Some secrets of flying a passenger plane
Aircraft - an aircraft designed to fly in the atmosphere with the help of a thrust propulsion system and a wing, which is stationary relative to other parts of the apparatus, creating lift. A fixed wing distinguishes an airplane from a flywheel (ornithopter) and a helicopter, and the presence of an engine from a glider. An airplane differs from an airship and a balloon in that it uses an aerodynamic rather than aerostatic way to create lift.
The word "airplane" was used to designate aircraft in the 19th century. So, in 1857, captain 1st rank N. M. Sokovnin used this word to mean a controlled balloon. In a sense close to modern, the word “airplane” was first used by journalist and writer Arkady Vasilyevich Evald in the article “Ballooning”, which was published in 1863 in the newspaper “Voice”, where he first proposed the idea of such an aircraft in Russia.
Everyone who at least once flew a passenger plane was probably interested in what was happening now and what it was for. We will try to answer some of the questions.
It often happens that the first to sit up are those who are sitting in the front of the cabin, and then those who are sitting in the tail. And this is not a whim of the airline - otherwise the plane may simply roll over without even leaving the terminal. This is especially important for those aircraft in which the engines are in the tail and the center of gravity is shifted far back. For example, on the IL-62, to prevent rollover, an additional tail support was provided, and even, moreover, a balancing water tank in front of the aircraft.
However, the rear engine has its advantages. Firstly, it reduces the noise level in the cabin during the flight. Secondly, such engines are higher than those located under the wings, and are less prone to "sucking" foreign objects from the runway. And finally, if one of the engines fails, the aircraft will maintain better controllability - due to its smaller “shoulder” it deploys less. At the same time, tail engines also have quite serious disadvantages: they are more difficult to maintain (especially in Tu-154 or MD-10 aircraft, where the engine is located directly in the fuselage). In addition, in this case, a T-shaped stabilizer is used, which, with an increase in the angle of attack, can fall into the vortex track of the wing, which is fraught with loss of control. Therefore, in modern aircraft engines try to place under the wings. This gives serious advantages - easy access to the engines facilitates their maintenance, and due to the even distribution of the load, the wing structure can be simplified and simplified.
Passengers are seated and fastened, the plane is taxiing to the beginning of the runway, and the pilots receive permission to take off. Look through the window: the “fluffy” wing makes an unforgettable impression, although it is not a sight for the faint of heart. Extended wing mechanization changes its profile, increasing lift and shortening the take-off run. Almost immediately after the earth goes down, a low rumble is distinctly audible: the landing gear retracts inside the fuselage or wings. But first you need to stop the heavy wheels, which still rotate after taking off from the ground: the gyroscopic effect creates a big load on the chassis cleaning mechanism. Then the plane slightly “draws down”. But you don’t need to be scared - this happens at the moment when the retractable elements of the wing mechanization are folding. This reduces the lifting force of the wing and its resistance, which allows to achieve high speeds.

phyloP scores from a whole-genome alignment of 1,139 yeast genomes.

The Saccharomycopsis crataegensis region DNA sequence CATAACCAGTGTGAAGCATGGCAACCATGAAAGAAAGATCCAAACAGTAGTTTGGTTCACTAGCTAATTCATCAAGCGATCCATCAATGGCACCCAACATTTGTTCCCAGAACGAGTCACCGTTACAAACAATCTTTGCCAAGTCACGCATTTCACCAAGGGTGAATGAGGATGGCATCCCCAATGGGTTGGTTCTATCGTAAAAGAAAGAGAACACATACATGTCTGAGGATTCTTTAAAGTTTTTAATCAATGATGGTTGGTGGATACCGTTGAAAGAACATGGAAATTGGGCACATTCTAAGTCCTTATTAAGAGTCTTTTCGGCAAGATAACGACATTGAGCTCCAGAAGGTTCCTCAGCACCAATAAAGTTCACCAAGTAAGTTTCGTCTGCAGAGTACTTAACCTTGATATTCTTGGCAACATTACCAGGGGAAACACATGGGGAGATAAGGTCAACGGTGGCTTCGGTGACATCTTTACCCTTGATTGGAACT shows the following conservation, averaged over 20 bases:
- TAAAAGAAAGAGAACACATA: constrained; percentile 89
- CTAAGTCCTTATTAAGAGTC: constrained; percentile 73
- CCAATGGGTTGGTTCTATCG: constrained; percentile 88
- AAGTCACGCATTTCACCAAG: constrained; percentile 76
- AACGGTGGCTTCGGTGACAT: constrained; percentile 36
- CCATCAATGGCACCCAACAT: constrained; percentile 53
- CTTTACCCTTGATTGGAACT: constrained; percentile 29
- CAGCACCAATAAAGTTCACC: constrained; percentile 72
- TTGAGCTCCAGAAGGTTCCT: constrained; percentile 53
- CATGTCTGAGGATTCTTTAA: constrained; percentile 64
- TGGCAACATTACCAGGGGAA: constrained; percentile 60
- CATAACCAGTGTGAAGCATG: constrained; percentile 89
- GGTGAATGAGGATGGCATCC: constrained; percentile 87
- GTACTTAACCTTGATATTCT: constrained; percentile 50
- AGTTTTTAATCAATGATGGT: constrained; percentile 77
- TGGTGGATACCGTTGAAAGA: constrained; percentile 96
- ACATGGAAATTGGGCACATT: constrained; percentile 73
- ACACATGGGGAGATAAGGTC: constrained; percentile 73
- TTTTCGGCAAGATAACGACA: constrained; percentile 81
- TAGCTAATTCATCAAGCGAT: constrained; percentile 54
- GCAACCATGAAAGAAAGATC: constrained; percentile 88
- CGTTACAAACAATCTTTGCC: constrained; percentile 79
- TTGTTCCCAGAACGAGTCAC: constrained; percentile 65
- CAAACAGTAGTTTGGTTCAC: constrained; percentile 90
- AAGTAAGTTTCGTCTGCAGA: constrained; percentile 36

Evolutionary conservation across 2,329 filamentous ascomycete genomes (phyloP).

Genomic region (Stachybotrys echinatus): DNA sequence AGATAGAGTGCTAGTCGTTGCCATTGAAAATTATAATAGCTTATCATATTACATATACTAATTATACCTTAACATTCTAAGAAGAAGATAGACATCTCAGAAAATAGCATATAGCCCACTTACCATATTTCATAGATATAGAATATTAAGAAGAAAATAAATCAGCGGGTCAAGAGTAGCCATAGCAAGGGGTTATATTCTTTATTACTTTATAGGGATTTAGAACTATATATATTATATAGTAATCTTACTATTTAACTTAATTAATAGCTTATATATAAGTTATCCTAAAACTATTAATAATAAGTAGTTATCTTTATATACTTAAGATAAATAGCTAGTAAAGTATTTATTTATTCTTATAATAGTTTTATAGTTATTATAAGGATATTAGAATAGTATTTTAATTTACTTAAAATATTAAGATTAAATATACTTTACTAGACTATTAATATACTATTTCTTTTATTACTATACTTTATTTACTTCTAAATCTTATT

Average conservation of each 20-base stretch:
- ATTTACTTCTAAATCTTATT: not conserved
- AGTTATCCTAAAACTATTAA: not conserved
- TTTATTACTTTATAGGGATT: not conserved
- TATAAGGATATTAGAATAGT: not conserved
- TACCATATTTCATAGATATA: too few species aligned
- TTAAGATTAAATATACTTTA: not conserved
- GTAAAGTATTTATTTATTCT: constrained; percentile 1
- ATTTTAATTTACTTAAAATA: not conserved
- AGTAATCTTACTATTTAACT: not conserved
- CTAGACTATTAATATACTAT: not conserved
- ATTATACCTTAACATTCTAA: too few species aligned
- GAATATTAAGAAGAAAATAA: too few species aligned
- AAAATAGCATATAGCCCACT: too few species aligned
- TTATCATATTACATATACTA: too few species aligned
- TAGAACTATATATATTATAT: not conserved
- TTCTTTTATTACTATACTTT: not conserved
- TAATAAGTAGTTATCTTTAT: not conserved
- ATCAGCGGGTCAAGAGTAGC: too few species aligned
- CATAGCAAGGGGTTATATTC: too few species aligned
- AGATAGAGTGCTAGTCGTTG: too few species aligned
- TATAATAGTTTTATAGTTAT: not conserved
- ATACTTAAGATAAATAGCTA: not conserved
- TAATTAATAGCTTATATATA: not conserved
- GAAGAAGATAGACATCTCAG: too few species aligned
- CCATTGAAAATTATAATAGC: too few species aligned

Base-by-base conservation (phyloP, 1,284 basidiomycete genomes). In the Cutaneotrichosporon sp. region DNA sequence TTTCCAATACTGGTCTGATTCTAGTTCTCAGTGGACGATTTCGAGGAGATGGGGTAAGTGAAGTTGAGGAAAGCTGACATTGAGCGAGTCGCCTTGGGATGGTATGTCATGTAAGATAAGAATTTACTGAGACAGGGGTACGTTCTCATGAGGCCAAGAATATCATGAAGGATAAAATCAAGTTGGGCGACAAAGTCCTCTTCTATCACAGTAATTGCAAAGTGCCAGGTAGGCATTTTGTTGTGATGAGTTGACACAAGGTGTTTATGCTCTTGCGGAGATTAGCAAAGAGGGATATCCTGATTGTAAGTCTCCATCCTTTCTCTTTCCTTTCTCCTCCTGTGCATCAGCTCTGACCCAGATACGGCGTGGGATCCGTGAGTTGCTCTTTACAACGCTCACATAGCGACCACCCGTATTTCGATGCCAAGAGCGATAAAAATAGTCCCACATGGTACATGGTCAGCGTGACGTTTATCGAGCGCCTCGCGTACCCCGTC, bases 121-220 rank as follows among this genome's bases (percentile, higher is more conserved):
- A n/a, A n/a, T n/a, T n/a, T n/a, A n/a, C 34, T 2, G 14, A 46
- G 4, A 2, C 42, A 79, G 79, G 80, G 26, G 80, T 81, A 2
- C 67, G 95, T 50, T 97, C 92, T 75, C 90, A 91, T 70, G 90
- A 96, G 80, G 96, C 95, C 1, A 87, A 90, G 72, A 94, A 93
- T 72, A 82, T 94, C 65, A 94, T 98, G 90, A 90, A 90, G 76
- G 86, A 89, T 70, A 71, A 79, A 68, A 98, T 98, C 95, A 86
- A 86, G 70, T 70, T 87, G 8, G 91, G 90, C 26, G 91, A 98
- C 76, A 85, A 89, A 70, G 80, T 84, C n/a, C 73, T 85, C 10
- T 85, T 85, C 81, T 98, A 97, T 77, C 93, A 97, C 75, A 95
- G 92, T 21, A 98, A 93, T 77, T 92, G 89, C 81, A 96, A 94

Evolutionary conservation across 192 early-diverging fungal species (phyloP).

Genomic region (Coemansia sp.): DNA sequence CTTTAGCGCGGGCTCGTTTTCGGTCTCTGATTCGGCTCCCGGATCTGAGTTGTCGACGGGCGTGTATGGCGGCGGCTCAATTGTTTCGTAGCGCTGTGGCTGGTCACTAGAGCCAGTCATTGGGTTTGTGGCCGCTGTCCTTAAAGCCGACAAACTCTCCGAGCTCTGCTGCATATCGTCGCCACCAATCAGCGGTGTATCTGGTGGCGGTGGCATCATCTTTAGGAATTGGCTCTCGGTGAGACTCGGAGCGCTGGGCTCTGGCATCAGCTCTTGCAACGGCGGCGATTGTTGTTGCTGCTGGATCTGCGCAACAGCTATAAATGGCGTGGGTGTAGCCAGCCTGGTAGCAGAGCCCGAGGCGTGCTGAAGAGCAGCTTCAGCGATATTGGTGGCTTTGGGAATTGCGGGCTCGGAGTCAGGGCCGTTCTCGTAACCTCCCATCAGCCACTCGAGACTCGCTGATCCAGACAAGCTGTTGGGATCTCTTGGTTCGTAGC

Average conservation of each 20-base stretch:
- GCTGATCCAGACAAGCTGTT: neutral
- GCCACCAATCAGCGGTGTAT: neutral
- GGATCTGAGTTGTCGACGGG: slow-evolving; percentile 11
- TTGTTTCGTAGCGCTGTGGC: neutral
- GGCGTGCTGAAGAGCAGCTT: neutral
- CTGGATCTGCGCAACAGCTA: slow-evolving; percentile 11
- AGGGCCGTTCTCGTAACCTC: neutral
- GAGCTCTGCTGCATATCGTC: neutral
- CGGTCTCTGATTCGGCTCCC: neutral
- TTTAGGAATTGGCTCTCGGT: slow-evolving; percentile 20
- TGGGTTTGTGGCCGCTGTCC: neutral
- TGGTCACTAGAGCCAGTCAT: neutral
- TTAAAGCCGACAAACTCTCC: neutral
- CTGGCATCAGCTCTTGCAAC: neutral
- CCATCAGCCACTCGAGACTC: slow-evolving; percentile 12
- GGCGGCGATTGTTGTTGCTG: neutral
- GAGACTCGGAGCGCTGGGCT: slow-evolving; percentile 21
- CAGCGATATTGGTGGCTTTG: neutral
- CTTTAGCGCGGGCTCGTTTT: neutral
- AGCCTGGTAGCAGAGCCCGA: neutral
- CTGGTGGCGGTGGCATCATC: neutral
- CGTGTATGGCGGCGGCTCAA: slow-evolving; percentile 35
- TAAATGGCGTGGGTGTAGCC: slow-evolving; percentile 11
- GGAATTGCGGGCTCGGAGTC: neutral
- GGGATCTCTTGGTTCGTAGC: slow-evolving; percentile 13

During the climb, passengers lay their ears. The pressure outside drops, and without an oxygen mask already at an altitude of more than 5-6 km (and flights of modern airliners take place at altitudes of about 9-11 km), a person experiences oxygen starvation, high-altitude decompression and is unable to survive. Therefore, the cabin is relatively tight, but still you need to constantly "blow it". The pressure in the cabin is less than “at sea level” (but not lower than 0.75 atm., This corresponds to an air pressure of 2400 m above sea level), and that’s why when passengers climb (and drop in pressure) they put their ears in .
Why is it impossible to make life easier for passengers and maintain pressure corresponding to sea level? This is due to the strength of the fuselage materials. One of the first passenger aircraft with a pressurized cabin - De Havilland Comet - was inflated to almost normal atmospheric pressure. However, after a while a series of unexplained accidents followed - 4 aircraft literally fell apart in the air. One of them fell into the Mediterranean Sea, and when rescuers lifted the debris from the bottom, it turned out that the largest fragment was only about half a meter in size. Studies have shown that all these disasters occurred due to the "fatigue" of the metal: stresses arising from the pressure difference inside and outside the fuselage accumulate and can eventually destroy the aircraft.
However, progress does not stand still, and the newer the aircraft, the more advanced materials are used in it and the closer the pressure in the cabin to normal. And in the new Boeing 787, in the design of which high-strength composite materials are widely used, the pressure is promised to be maintained at "sea level" throughout the flight.
Finally, “fasten your seatbelts” signs go off and the plane goes into horizontal flight - the safest part of the trip. It's time to get out of the chair, stretch your legs, go to the toilet. By the way, we want to dispel the widespread "toilet" myth. Waste in modern airliners is not dumped at all. They enter the tank, from which they are already pumped out on the ground by a special sewage machine. Therefore, the frame from the film “The Incredible Adventures of Italians in Russia”, when a passport thrown into the toilet, sticks outside to the porthole, is just a fiction of the scriptwriter.